There is abundant evidence that the Applicants herein were neither parties in Suit No. FAL 291/11 nor were they heard before the ruling dated 15th April 2014 was delivered by the learned trial Judge.

From the facts, it is clear that the Interested Parties herein, cleverly conceived of a design to hoodwink and defraud the Applicants and possibly the court by initiating the suit against the Defendants therein who as it were compromised the case possibly for their own personal economic recovery programmes.

This phenomenon of owners of land, who had already divested their families title to other 3rd parties contrive with previous heads of families and or instigate artificial divisions and or conflicts within families with the purpose of over reaching their own grantees/lessees/licensees is becoming too rampant that this court has to speak and act against it.

We are strengthened in the comments and observations we have just made from the affidavit in opposition sworn to by Jonathan Quaye, an Assistant Land Administration Officer of the 2nd Respondents, who deposed to as follows:-

12. “That in cancelling the land certificate of the Applicant, the 2nd respondent inadvertently failed to advert its attention to Exhibit L. C. I and re-issue the land certificate of the Applicant based on it.

  1. That exhibit L.C.I was obtained directly from the 1st Interested party and it is not a transaction pursuant to the Vesting Assent.
  2. That the 2nd Respondent prays this Honourable Court to restore the Land Certificate of the Applicant based on Exhibit LC 1.
  3. That the 2nd Respondent pray this Honourable court to restore the Land Certificate to 1st Applicant and order cancellation of TD 13285 issued to Alokoto Commey Family.” Emphasis

It is a pity, that public officials who have been employed to manage public lands and administer lands generally will be so lackadaisical in their conduct so as to enable fraudulently minded persons such as the Interested Parties to do what they did. Perhaps the time has come for punitive action to be applied against such officials and lawyers who aid them in the perpetuation of the acts to stem the tide of this dangerous phenomenon.

In the case of Serbeh-Yiadom v Stanbic Bank (GH) Ltd [2003-2005] 1 GLR 86, the Supreme Court held and stated thus:-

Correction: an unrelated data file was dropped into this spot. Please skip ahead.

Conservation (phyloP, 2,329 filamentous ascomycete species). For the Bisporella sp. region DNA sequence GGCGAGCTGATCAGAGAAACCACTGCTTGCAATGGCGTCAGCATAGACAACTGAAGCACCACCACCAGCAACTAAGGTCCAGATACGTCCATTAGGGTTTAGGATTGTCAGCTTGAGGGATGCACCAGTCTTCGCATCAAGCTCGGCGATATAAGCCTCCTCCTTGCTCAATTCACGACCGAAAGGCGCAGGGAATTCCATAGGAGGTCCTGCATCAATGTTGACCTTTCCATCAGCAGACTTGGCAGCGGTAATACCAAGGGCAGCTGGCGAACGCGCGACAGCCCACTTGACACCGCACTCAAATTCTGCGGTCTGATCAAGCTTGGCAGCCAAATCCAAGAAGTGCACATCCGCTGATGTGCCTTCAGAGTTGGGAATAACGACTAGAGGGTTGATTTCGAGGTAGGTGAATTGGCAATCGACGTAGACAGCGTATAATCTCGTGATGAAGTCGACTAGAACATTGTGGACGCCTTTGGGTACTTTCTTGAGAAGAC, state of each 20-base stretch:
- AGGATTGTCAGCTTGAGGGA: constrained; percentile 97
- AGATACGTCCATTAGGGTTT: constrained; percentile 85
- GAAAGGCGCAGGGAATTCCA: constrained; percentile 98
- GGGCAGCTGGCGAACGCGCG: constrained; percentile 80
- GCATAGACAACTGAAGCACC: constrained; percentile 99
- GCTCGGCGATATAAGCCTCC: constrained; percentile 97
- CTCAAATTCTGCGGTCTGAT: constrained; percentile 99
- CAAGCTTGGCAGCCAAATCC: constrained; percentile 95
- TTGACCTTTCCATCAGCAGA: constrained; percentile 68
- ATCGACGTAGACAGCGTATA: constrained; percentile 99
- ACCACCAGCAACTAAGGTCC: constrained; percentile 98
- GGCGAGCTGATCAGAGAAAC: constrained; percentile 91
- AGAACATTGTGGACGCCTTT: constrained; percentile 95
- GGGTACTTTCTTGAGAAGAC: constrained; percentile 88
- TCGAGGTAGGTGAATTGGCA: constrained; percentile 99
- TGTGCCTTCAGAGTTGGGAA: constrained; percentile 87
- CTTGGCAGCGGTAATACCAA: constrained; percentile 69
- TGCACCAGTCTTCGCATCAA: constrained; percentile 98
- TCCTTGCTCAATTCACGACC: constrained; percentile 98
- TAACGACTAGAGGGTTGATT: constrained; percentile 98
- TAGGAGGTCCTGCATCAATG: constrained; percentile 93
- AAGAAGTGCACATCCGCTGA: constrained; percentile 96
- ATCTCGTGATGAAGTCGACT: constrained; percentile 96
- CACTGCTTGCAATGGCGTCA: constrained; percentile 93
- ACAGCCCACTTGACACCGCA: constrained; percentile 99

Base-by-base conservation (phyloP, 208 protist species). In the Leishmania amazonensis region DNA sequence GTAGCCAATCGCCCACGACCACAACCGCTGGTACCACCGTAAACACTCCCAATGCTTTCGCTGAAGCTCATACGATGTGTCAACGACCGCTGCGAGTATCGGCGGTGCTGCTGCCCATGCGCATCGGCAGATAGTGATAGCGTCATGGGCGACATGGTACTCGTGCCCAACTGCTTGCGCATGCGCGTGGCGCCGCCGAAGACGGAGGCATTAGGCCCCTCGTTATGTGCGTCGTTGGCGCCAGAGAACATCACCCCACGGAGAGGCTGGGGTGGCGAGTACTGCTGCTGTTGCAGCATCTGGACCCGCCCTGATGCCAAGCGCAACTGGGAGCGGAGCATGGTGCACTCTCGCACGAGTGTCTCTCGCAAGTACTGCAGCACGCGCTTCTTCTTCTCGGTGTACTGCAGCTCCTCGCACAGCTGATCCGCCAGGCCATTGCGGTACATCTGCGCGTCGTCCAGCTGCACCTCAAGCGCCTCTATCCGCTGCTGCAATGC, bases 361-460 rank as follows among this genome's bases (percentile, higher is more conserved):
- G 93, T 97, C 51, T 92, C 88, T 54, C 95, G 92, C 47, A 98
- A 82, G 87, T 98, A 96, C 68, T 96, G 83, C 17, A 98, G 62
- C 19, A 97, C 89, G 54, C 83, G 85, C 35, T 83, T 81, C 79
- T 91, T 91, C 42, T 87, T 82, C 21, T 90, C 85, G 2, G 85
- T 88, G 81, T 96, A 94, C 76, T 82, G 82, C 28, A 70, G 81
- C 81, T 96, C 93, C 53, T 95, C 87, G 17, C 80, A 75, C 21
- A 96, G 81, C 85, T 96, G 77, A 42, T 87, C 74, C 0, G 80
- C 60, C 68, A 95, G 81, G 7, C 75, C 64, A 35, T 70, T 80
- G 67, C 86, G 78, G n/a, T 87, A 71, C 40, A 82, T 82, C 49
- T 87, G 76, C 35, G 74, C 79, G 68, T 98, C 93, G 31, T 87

It is a salutary and well known principle of law that a person should be given the opportunity of being heard when he is accused of any wrong doing before any action is taken against him” emphasis

See also the  cases of Republic v High Court, Accra, Ex-parte Saloum (Senyo Coker , Interested Party) [2011] I SCGLR 574 where the court reiterated the principle that failure to give a hearing is a fundamental error which should nullify proceedings made pursuant to it.

Based on the above, it is    quite palpably clear that the 1st and 2nd Respondents having denied the Applicants a hearing before expunging their Land Certificate No. TD 9221 constitutes a denial of their basic fundamental rights of being heard. This in our opinion is so grave as to entitle them to succeed on their prayer.

BREACH OF THE WEDNESBURY PRINCIPLES

We are also of the considered view that, the combined decisions of the 1st Respondent, the trial High Court, and the 2nd Respondent, the public constitutional body set up to manage and administer lands generally in Ghana have acted most unreasonably that no sane person can ever comprehend that a decision can be taken to deprive the Applicants of their duly registered Land Title Certificate in what appears to be an ex-parte proceedings.

See the cases of Associated Provincial Picture Houses v Wednesbury Corporation [1948] 1 KB 223 and the unreported Supreme Court case of Suit No. J5/45/18, dated 31/10/2018 intitutled Republic v High Court, Winneba, Ex-parte Avoke (Kwayera and others Interested Parties) where the Supreme Court exercised its supervisory jurisdiction on the ground of breach of this Wednesbury principle of unreasonableness.

CONCLUSION

In the premises, the above constitute sufficient justification for this court to exercise its supervisory jurisdiction in quashing the ruling of the High Court, Land Division, Accra coram: Eric Baah J, dated 15th April 2014 in Suit No. FAL 291/11 intitutled Robert Tettey Mensah and 2 others v Seargent Abdulai Bawa and 7 Others and same is accordingly quashed by Certiorari.

Accordingly, and consistent with our ruling, we order the 2nd Respondents to embark upon the immediate cancellation of Land Certificate No. TD 13285 which was wrongly and inadvertently issued by them to the Alokoto Commey Family, and restoration of Applicants Land Certificate No. TD 9221 to them forthwith.

 

We hereby further advice all trial courts to be circumspect and read between the lines whenever cases are put before them like the instant Suit No. FAL 291/11 in which both the Plaintiffs and Defendants therein appeared to have come together for the common purpose of overreaching the Applicants they had already alienated their lands to.

 

 

         V. J. M. DOTSE

(JUSTICE OF THE SUPREME COURT)

            Y. APPAU

(JUSTICE OF THE SUPREME COURT)

 

 

G. PWAMANG

(JUSTICE OF THE SUPREME COURT)

 

 

  1. M. A DORDZIE (MRS)

(JUSTICE OF THE SUPREME COURT)

 

 

       M. OWUSU (MS)

(JUSTICE OF THE SUPREME COURT)

COUNSEL

    CHRISTOPHER AMANORTEY AKWESI FOR THE APPLICANT.